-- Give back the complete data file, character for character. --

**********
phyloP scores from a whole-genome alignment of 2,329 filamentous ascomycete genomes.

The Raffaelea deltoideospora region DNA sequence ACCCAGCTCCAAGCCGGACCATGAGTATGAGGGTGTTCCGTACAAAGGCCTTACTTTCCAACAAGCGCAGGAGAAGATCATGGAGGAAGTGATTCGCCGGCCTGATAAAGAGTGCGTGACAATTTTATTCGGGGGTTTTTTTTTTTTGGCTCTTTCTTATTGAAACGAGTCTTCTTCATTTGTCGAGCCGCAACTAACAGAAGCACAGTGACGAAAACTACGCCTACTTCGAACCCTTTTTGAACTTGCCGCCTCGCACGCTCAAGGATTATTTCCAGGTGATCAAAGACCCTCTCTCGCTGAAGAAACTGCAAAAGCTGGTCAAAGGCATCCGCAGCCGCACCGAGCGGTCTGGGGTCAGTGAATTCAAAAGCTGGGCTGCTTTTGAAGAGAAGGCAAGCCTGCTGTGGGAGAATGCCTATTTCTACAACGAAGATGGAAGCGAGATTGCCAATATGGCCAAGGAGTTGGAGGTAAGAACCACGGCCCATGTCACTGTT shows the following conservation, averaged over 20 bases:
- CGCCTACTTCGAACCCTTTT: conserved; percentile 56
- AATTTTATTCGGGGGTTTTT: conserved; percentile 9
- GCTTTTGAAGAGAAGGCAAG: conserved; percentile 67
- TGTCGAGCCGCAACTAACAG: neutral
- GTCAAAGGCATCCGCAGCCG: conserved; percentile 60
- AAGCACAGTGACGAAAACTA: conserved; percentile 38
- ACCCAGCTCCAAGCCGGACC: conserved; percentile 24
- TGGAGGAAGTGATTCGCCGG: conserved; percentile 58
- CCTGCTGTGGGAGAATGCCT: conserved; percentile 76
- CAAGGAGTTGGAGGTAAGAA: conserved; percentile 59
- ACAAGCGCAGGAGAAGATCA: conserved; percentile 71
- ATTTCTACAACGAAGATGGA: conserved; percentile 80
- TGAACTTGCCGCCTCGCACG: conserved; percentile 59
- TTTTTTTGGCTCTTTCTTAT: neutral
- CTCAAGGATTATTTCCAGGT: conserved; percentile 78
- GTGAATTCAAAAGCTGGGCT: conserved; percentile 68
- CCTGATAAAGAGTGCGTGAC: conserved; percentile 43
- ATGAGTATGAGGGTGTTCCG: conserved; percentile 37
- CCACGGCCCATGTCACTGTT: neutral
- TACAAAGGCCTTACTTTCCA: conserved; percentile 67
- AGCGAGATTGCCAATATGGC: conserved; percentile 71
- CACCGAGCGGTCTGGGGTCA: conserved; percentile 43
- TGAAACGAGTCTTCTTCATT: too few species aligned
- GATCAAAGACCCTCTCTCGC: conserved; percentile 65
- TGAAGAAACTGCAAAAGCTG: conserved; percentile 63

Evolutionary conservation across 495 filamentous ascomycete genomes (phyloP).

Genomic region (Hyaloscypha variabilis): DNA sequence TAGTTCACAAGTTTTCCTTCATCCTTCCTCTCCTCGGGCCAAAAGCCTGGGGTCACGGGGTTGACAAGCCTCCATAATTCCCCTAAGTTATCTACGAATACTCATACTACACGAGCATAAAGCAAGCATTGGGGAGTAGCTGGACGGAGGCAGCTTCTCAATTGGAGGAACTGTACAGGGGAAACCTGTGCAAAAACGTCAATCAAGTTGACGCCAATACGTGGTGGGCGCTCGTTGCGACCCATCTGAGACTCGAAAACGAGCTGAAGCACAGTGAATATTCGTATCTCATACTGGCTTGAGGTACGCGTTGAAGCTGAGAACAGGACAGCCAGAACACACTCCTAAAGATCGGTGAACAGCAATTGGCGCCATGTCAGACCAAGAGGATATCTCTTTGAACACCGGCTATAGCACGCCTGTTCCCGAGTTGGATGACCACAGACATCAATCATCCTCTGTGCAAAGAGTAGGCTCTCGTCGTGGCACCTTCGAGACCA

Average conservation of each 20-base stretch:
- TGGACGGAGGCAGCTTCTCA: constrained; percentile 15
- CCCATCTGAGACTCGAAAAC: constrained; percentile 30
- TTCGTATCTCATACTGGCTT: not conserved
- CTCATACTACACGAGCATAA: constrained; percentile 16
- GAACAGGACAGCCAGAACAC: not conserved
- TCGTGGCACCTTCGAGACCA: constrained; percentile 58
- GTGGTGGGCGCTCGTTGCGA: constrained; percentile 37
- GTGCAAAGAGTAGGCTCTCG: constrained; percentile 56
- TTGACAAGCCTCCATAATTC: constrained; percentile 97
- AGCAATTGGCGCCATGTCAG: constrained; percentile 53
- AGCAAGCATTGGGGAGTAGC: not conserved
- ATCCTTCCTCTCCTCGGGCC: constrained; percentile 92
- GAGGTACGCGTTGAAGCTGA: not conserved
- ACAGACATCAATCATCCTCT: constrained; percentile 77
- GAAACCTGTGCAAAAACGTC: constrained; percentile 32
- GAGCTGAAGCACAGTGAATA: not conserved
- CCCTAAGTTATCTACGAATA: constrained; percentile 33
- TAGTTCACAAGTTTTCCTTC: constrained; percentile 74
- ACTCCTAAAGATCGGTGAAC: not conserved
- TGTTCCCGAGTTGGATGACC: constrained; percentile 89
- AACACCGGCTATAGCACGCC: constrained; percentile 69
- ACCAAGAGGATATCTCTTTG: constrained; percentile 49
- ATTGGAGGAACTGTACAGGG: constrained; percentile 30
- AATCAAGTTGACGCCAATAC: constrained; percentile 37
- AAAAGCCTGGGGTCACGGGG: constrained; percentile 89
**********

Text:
phyloP scores from a whole-genome alignment of 2,329 filamentous ascomycete genomes.

The Raffaelea deltoideospora region DNA sequence ACCCAGCTCCAAGCCGGACCATGAGTATGAGGGTGTTCCGTACAAAGGCCTTACTTTCCAACAAGCGCAGGAGAAGATCATGGAGGAAGTGATTCGCCGGCCTGATAAAGAGTGCGTGACAATTTTATTCGGGGGTTTTTTTTTTTTGGCTCTTTCTTATTGAAACGAGTCTTCTTCATTTGTCGAGCCGCAACTAACAGAAGCACAGTGACGAAAACTACGCCTACTTCGAACCCTTTTTGAACTTGCCGCCTCGCACGCTCAAGGATTATTTCCAGGTGATCAAAGACCCTCTCTCGCTGAAGAAACTGCAAAAGCTGGTCAAAGGCATCCGCAGCCGCACCGAGCGGTCTGGGGTCAGTGAATTCAAAAGCTGGGCTGCTTTTGAAGAGAAGGCAAGCCTGCTGTGGGAGAATGCCTATTTCTACAACGAAGATGGAAGCGAGATTGCCAATATGGCCAAGGAGTTGGAGGTAAGAACCACGGCCCATGTCACTGTT shows the following conservation, averaged over 20 bases:
- CGCCTACTTCGAACCCTTTT: conserved; percentile 56
- AATTTTATTCGGGGGTTTTT: conserved; percentile 9
- GCTTTTGAAGAGAAGGCAAG: conserved; percentile 67
- TGTCGAGCCGCAACTAACAG: neutral
- GTCAAAGGCATCCGCAGCCG: conserved; percentile 60
- AAGCACAGTGACGAAAACTA: conserved; percentile 38
- ACCCAGCTCCAAGCCGGACC: conserved; percentile 24
- TGGAGGAAGTGATTCGCCGG: conserved; percentile 58
- CCTGCTGTGGGAGAATGCCT: conserved; percentile 76
- CAAGGAGTTGGAGGTAAGAA: conserved; percentile 59
- ACAAGCGCAGGAGAAGATCA: conserved; percentile 71
- ATTTCTACAACGAAGATGGA: conserved; percentile 80
- TGAACTTGCCGCCTCGCACG: conserved; percentile 59
- TTTTTTTGGCTCTTTCTTAT: neutral
- CTCAAGGATTATTTCCAGGT: conserved; percentile 78
- GTGAATTCAAAAGCTGGGCT: conserved; percentile 68
- CCTGATAAAGAGTGCGTGAC: conserved; percentile 43
- ATGAGTATGAGGGTGTTCCG: conserved; percentile 37
- CCACGGCCCATGTCACTGTT: neutral
- TACAAAGGCCTTACTTTCCA: conserved; percentile 67
- AGCGAGATTGCCAATATGGC: conserved; percentile 71
- CACCGAGCGGTCTGGGGTCA: conserved; percentile 43
- TGAAACGAGTCTTCTTCATT: too few species aligned
- GATCAAAGACCCTCTCTCGC: conserved; percentile 65
- TGAAGAAACTGCAAAAGCTG: conserved; percentile 63

Evolutionary conservation across 495 filamentous ascomycete genomes (phyloP).

Genomic region (Hyaloscypha variabilis): DNA sequence TAGTTCACAAGTTTTCCTTCATCCTTCCTCTCCTCGGGCCAAAAGCCTGGGGTCACGGGGTTGACAAGCCTCCATAATTCCCCTAAGTTATCTACGAATACTCATACTACACGAGCATAAAGCAAGCATTGGGGAGTAGCTGGACGGAGGCAGCTTCTCAATTGGAGGAACTGTACAGGGGAAACCTGTGCAAAAACGTCAATCAAGTTGACGCCAATACGTGGTGGGCGCTCGTTGCGACCCATCTGAGACTCGAAAACGAGCTGAAGCACAGTGAATATTCGTATCTCATACTGGCTTGAGGTACGCGTTGAAGCTGAGAACAGGACAGCCAGAACACACTCCTAAAGATCGGTGAACAGCAATTGGCGCCATGTCAGACCAAGAGGATATCTCTTTGAACACCGGCTATAGCACGCCTGTTCCCGAGTTGGATGACCACAGACATCAATCATCCTCTGTGCAAAGAGTAGGCTCTCGTCGTGGCACCTTCGAGACCA

Average conservation of each 20-base stretch:
- TGGACGGAGGCAGCTTCTCA: constrained; percentile 15
- CCCATCTGAGACTCGAAAAC: constrained; percentile 30
- TTCGTATCTCATACTGGCTT: not conserved
- CTCATACTACACGAGCATAA: constrained; percentile 16
- GAACAGGACAGCCAGAACAC: not conserved
- TCGTGGCACCTTCGAGACCA: constrained; percentile 58
- GTGGTGGGCGCTCGTTGCGA: constrained; percentile 37
- GTGCAAAGAGTAGGCTCTCG: constrained; percentile 56
- TTGACAAGCCTCCATAATTC: constrained; percentile 97
- AGCAATTGGCGCCATGTCAG: constrained; percentile 53
- AGCAAGCATTGGGGAGTAGC: not conserved
- ATCCTTCCTCTCCTCGGGCC: constrained; percentile 92
- GAGGTACGCGTTGAAGCTGA: not conserved
- ACAGACATCAATCATCCTCT: constrained; percentile 77
- GAAACCTGTGCAAAAACGTC: constrained; percentile 32
- GAGCTGAAGCACAGTGAATA: not conserved
- CCCTAAGTTATCTACGAATA: constrained; percentile 33
- TAGTTCACAAGTTTTCCTTC: constrained; percentile 74
- ACTCCTAAAGATCGGTGAAC: not conserved
- TGTTCCCGAGTTGGATGACC: constrained; percentile 89
- AACACCGGCTATAGCACGCC: constrained; percentile 69
- ACCAAGAGGATATCTCTTTG: constrained; percentile 49
- ATTGGAGGAACTGTACAGGG: constrained; percentile 30
- AATCAAGTTGACGCCAATAC: constrained; percentile 37
- AAAAGCCTGGGGTCACGGGG: constrained; percentile 89